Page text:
“Did we have the inventory to maximize the promotion? How is the margin? Did it hurt or erode other product categories? Because sometimes, when you offer a strong promotion, the customer gravitates to that promotion instead of something else—so it almost trades them down,” she said.
In contrast to promotions or markdowns, discounts take place at the cash register and may involve discretion on the part of store management, Toronto retail consultant Reid said.
She gave the example of a customer who buys a bong that has been on display, meaning the box has already been opened and the bong is no longer brand new.
“We might decide to discount that product when the customer is in the store, because they’re buying the display item instead of a boxed and sealed item.”
Discounts might be applied to cannabis products that are no longer fresh. They can also be offered to preferred customer groups such as seniors, veterans or students, if allowed by local regulations.
Reid said discounts of 10%, 15% or even 20% are the norm. Higher discounts might be offered only to the most preferred customers.
“We don’t want to liquidate the product and not get the profit margin off of it,” she said. “It’s really to support customer experience and say, ‘Hey, you’re special, and because you’re special, we’re going to provide you with a token of our appreciation.’”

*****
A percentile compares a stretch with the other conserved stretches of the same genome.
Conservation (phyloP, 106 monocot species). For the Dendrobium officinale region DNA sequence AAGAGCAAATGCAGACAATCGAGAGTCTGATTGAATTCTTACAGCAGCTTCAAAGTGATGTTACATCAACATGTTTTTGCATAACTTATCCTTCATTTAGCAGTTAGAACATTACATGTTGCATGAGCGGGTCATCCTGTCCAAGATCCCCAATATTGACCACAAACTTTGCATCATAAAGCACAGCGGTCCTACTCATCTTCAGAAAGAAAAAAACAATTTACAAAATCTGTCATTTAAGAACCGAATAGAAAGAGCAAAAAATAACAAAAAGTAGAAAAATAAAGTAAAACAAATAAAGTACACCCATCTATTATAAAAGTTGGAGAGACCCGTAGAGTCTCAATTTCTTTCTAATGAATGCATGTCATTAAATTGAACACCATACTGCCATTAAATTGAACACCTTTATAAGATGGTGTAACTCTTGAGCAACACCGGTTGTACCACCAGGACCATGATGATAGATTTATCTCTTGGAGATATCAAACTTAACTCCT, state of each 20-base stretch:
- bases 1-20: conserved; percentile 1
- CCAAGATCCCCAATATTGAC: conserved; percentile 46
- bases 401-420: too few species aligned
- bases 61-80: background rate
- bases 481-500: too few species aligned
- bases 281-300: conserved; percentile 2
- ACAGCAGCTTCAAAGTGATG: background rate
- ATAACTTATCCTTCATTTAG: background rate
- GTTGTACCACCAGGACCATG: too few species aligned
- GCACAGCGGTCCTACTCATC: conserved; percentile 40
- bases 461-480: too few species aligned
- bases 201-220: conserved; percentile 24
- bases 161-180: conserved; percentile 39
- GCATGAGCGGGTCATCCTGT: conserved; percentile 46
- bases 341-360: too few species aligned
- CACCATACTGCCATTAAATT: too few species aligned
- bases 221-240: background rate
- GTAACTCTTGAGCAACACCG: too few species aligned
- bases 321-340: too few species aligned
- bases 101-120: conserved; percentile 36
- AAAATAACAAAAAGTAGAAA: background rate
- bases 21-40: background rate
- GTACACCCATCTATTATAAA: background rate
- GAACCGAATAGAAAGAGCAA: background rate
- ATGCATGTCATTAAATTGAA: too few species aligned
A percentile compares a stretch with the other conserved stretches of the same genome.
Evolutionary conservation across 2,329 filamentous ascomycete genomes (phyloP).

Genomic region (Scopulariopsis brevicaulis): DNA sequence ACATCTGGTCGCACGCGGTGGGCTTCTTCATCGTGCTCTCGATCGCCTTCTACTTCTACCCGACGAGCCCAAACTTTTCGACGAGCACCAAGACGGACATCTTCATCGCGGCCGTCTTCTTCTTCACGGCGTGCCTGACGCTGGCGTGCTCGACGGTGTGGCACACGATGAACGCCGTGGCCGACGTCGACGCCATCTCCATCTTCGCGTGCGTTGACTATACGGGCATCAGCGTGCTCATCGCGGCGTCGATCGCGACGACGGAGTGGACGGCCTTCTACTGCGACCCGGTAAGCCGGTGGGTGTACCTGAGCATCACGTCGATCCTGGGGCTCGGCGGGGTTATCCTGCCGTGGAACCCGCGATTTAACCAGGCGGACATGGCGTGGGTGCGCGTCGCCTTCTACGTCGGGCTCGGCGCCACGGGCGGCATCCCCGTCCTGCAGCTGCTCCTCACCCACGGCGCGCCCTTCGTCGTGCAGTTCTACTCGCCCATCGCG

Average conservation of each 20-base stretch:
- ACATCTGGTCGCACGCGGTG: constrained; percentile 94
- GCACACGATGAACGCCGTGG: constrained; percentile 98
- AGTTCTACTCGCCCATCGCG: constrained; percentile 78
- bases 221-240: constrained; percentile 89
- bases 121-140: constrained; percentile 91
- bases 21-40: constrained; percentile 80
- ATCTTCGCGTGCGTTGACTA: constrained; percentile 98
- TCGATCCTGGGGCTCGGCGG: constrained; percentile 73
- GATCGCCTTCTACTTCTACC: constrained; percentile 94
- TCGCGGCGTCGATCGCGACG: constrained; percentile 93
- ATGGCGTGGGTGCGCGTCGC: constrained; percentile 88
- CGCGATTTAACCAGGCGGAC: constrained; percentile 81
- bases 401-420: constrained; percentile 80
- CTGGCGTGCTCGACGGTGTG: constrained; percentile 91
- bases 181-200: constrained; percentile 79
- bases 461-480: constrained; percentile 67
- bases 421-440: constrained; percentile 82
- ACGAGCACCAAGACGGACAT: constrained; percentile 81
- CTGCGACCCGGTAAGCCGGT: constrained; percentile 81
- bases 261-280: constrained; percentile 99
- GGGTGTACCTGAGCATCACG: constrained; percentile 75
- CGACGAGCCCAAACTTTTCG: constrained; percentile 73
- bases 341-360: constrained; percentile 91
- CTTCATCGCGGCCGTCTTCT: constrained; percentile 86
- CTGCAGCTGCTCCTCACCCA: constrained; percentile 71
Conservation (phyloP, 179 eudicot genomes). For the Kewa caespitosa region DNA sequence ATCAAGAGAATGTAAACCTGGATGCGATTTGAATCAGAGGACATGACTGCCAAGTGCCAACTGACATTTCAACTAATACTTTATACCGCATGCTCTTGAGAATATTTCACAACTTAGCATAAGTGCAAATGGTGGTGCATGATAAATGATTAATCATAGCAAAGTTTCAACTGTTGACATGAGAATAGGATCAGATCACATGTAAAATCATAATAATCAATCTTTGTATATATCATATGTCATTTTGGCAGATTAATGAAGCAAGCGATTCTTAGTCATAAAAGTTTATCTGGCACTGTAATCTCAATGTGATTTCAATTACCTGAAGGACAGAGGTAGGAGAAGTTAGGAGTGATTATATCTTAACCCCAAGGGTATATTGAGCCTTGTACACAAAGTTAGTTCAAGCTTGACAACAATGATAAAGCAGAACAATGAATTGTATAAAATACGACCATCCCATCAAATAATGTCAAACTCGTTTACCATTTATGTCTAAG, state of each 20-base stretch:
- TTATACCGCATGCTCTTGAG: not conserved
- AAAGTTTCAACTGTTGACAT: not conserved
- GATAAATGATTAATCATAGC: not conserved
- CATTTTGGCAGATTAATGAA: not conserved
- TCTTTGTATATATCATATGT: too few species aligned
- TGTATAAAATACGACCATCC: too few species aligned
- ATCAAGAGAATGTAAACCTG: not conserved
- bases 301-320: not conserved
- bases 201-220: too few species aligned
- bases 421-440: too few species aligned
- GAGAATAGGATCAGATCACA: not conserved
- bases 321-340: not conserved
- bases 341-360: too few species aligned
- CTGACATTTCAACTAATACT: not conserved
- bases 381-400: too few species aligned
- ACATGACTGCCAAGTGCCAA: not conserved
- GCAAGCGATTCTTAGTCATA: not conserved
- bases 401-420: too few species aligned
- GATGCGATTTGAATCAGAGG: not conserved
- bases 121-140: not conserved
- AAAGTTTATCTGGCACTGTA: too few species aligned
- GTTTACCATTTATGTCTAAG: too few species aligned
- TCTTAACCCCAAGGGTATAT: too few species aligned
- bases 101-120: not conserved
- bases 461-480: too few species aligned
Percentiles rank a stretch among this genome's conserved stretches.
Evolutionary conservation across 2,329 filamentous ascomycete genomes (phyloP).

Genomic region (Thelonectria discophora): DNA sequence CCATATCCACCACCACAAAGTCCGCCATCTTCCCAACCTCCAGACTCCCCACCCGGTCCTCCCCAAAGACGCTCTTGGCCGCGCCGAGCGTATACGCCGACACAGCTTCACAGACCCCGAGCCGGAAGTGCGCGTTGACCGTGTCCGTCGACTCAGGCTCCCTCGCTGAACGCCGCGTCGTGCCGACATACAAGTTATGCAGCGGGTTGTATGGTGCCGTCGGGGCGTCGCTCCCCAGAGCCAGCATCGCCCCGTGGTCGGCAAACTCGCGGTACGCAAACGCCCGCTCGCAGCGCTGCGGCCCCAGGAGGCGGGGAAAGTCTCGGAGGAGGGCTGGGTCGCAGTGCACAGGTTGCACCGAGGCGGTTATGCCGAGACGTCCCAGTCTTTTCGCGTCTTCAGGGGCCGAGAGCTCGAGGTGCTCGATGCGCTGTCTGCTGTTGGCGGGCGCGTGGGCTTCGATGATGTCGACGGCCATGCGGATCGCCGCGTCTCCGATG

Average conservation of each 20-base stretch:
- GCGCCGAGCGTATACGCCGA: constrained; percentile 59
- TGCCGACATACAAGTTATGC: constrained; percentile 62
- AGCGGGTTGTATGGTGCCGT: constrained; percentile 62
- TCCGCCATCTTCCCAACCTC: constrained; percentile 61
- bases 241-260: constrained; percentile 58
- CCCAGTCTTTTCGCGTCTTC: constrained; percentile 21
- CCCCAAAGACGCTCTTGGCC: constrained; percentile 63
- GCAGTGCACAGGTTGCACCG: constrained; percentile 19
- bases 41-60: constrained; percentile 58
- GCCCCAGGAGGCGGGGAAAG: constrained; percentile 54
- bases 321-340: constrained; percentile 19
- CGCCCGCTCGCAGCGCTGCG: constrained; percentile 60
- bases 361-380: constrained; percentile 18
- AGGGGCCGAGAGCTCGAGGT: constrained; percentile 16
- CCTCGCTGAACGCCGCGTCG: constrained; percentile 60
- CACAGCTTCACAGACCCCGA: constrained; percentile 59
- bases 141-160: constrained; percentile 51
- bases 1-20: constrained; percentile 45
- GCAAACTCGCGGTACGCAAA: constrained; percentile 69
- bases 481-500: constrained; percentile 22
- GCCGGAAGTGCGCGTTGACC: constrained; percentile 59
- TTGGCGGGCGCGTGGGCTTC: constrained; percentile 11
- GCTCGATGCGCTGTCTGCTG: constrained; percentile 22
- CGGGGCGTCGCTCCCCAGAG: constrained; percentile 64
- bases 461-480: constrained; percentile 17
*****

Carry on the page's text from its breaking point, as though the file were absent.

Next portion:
In Nevada, The Source offers a 10% discount to medical marijuana patients, military veterans and seniors. Beten said those discounts are worth the cost because they help retain customers.
“Getting these customers to come back consistently, I don’t think anything can take that place,” she said. “We want to make sure that we’re taking care of them. At the end of the day, 10% is not a big impact to our margin.”
The Source store managers also have the discretion to offer discounts to atone for errors in customer service or problems with a product, although Beten said that’s rare.
“The customer is the most important piece of our business, and we want to make things right. So, if there’s ever a situation where the customer is unhappy with a product or a service, we absolutely will do what we need to do to correct it.”
Chalice Brands’ Yapp said at-the-register discounts might sometimes be constrained by local cannabis retail regulations, but within those regulations, “we want to do everything we can to make something right by a customer, and our stores are empowered to do that.”
“When there’s an issue, you should probably overreact to that issue,” he said. “When you fix a problem for someone, they will tell 10 friends. … If you don’t fix that problem, they will tell 100 friends.”
Markdowns help free up cash